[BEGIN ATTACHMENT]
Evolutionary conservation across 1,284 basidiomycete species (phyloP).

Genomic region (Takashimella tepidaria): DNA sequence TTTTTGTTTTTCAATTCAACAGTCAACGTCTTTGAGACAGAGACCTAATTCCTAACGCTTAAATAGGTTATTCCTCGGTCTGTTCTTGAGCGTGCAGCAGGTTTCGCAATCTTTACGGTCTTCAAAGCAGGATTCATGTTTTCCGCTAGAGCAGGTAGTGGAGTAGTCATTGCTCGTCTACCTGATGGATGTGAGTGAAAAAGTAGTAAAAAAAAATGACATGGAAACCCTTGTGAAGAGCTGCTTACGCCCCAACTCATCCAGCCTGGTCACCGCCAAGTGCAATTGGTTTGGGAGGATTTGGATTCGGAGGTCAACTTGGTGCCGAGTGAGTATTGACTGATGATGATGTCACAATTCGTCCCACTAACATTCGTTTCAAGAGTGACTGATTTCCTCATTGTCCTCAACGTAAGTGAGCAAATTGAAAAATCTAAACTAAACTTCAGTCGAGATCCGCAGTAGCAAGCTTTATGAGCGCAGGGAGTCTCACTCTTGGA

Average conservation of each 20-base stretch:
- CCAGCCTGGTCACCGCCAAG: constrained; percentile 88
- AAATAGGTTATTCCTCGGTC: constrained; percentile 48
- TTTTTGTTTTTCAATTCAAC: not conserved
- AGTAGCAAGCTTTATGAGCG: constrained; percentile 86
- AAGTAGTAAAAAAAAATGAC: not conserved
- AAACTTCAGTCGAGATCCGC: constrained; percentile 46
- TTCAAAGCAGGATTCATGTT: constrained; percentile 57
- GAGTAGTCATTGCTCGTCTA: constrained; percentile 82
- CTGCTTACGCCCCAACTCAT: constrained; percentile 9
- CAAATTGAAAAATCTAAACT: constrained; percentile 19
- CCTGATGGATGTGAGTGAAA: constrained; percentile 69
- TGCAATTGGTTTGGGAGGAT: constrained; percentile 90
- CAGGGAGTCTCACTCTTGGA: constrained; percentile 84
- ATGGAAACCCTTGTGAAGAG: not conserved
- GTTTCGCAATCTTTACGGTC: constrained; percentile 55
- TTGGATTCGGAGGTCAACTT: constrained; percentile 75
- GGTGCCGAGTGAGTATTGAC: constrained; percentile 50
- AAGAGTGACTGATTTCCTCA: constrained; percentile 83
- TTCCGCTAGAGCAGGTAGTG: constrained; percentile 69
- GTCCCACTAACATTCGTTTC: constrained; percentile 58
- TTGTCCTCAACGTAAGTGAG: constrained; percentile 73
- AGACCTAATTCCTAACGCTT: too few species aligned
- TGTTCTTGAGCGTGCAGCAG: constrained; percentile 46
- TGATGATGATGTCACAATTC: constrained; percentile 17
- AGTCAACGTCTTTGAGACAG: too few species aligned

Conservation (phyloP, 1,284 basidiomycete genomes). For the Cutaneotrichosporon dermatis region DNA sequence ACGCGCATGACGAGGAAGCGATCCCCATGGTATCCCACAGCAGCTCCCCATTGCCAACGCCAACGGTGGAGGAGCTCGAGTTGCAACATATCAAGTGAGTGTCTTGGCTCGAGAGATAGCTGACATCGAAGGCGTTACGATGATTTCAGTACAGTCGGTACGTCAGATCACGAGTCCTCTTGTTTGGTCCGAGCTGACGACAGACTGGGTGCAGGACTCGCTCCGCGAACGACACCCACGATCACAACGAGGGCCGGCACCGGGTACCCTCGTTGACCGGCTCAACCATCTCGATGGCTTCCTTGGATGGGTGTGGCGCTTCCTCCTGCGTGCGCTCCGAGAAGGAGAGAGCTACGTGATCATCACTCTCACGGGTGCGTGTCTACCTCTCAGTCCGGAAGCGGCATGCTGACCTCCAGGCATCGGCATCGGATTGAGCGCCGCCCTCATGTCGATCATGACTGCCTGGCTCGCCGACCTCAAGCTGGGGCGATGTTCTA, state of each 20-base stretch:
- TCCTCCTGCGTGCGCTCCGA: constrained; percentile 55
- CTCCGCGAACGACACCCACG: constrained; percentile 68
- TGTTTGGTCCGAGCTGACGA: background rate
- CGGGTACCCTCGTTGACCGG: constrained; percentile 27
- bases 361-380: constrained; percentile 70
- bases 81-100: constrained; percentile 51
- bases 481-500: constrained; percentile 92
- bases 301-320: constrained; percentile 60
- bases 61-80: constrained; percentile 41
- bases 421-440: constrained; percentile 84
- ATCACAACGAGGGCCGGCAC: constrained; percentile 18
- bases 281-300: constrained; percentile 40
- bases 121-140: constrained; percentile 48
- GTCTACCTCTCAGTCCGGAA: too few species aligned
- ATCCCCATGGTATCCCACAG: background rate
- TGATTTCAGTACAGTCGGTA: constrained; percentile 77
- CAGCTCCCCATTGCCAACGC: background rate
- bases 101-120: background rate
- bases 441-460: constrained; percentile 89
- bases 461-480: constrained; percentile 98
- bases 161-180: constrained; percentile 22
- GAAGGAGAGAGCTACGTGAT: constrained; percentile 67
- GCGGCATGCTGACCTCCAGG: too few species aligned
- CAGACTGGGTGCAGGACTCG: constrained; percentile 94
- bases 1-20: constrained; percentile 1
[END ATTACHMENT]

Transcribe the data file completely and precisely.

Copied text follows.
Evolutionary conservation across 1,284 basidiomycete species (phyloP).

Genomic region (Takashimella tepidaria): DNA sequence TTTTTGTTTTTCAATTCAACAGTCAACGTCTTTGAGACAGAGACCTAATTCCTAACGCTTAAATAGGTTATTCCTCGGTCTGTTCTTGAGCGTGCAGCAGGTTTCGCAATCTTTACGGTCTTCAAAGCAGGATTCATGTTTTCCGCTAGAGCAGGTAGTGGAGTAGTCATTGCTCGTCTACCTGATGGATGTGAGTGAAAAAGTAGTAAAAAAAAATGACATGGAAACCCTTGTGAAGAGCTGCTTACGCCCCAACTCATCCAGCCTGGTCACCGCCAAGTGCAATTGGTTTGGGAGGATTTGGATTCGGAGGTCAACTTGGTGCCGAGTGAGTATTGACTGATGATGATGTCACAATTCGTCCCACTAACATTCGTTTCAAGAGTGACTGATTTCCTCATTGTCCTCAACGTAAGTGAGCAAATTGAAAAATCTAAACTAAACTTCAGTCGAGATCCGCAGTAGCAAGCTTTATGAGCGCAGGGAGTCTCACTCTTGGA

Average conservation of each 20-base stretch:
- CCAGCCTGGTCACCGCCAAG: constrained; percentile 88
- AAATAGGTTATTCCTCGGTC: constrained; percentile 48
- TTTTTGTTTTTCAATTCAAC: not conserved
- AGTAGCAAGCTTTATGAGCG: constrained; percentile 86
- AAGTAGTAAAAAAAAATGAC: not conserved
- AAACTTCAGTCGAGATCCGC: constrained; percentile 46
- TTCAAAGCAGGATTCATGTT: constrained; percentile 57
- GAGTAGTCATTGCTCGTCTA: constrained; percentile 82
- CTGCTTACGCCCCAACTCAT: constrained; percentile 9
- CAAATTGAAAAATCTAAACT: constrained; percentile 19
- CCTGATGGATGTGAGTGAAA: constrained; percentile 69
- TGCAATTGGTTTGGGAGGAT: constrained; percentile 90
- CAGGGAGTCTCACTCTTGGA: constrained; percentile 84
- ATGGAAACCCTTGTGAAGAG: not conserved
- GTTTCGCAATCTTTACGGTC: constrained; percentile 55
- TTGGATTCGGAGGTCAACTT: constrained; percentile 75
- GGTGCCGAGTGAGTATTGAC: constrained; percentile 50
- AAGAGTGACTGATTTCCTCA: constrained; percentile 83
- TTCCGCTAGAGCAGGTAGTG: constrained; percentile 69
- GTCCCACTAACATTCGTTTC: constrained; percentile 58
- TTGTCCTCAACGTAAGTGAG: constrained; percentile 73
- AGACCTAATTCCTAACGCTT: too few species aligned
- TGTTCTTGAGCGTGCAGCAG: constrained; percentile 46
- TGATGATGATGTCACAATTC: constrained; percentile 17
- AGTCAACGTCTTTGAGACAG: too few species aligned

Conservation (phyloP, 1,284 basidiomycete genomes). For the Cutaneotrichosporon dermatis region DNA sequence ACGCGCATGACGAGGAAGCGATCCCCATGGTATCCCACAGCAGCTCCCCATTGCCAACGCCAACGGTGGAGGAGCTCGAGTTGCAACATATCAAGTGAGTGTCTTGGCTCGAGAGATAGCTGACATCGAAGGCGTTACGATGATTTCAGTACAGTCGGTACGTCAGATCACGAGTCCTCTTGTTTGGTCCGAGCTGACGACAGACTGGGTGCAGGACTCGCTCCGCGAACGACACCCACGATCACAACGAGGGCCGGCACCGGGTACCCTCGTTGACCGGCTCAACCATCTCGATGGCTTCCTTGGATGGGTGTGGCGCTTCCTCCTGCGTGCGCTCCGAGAAGGAGAGAGCTACGTGATCATCACTCTCACGGGTGCGTGTCTACCTCTCAGTCCGGAAGCGGCATGCTGACCTCCAGGCATCGGCATCGGATTGAGCGCCGCCCTCATGTCGATCATGACTGCCTGGCTCGCCGACCTCAAGCTGGGGCGATGTTCTA, state of each 20-base stretch:
- TCCTCCTGCGTGCGCTCCGA: constrained; percentile 55
- CTCCGCGAACGACACCCACG: constrained; percentile 68
- TGTTTGGTCCGAGCTGACGA: background rate
- CGGGTACCCTCGTTGACCGG: constrained; percentile 27
- bases 361-380: constrained; percentile 70
- bases 81-100: constrained; percentile 51
- bases 481-500: constrained; percentile 92
- bases 301-320: constrained; percentile 60
- bases 61-80: constrained; percentile 41
- bases 421-440: constrained; percentile 84
- ATCACAACGAGGGCCGGCAC: constrained; percentile 18
- bases 281-300: constrained; percentile 40
- bases 121-140: constrained; percentile 48
- GTCTACCTCTCAGTCCGGAA: too few species aligned
- ATCCCCATGGTATCCCACAG: background rate
- TGATTTCAGTACAGTCGGTA: constrained; percentile 77
- CAGCTCCCCATTGCCAACGC: background rate
- bases 101-120: background rate
- bases 441-460: constrained; percentile 89
- bases 461-480: constrained; percentile 98
- bases 161-180: constrained; percentile 22
- GAAGGAGAGAGCTACGTGAT: constrained; percentile 67
- GCGGCATGCTGACCTCCAGG: too few species aligned
- CAGACTGGGTGCAGGACTCG: constrained; percentile 94
- bases 1-20: constrained; percentile 1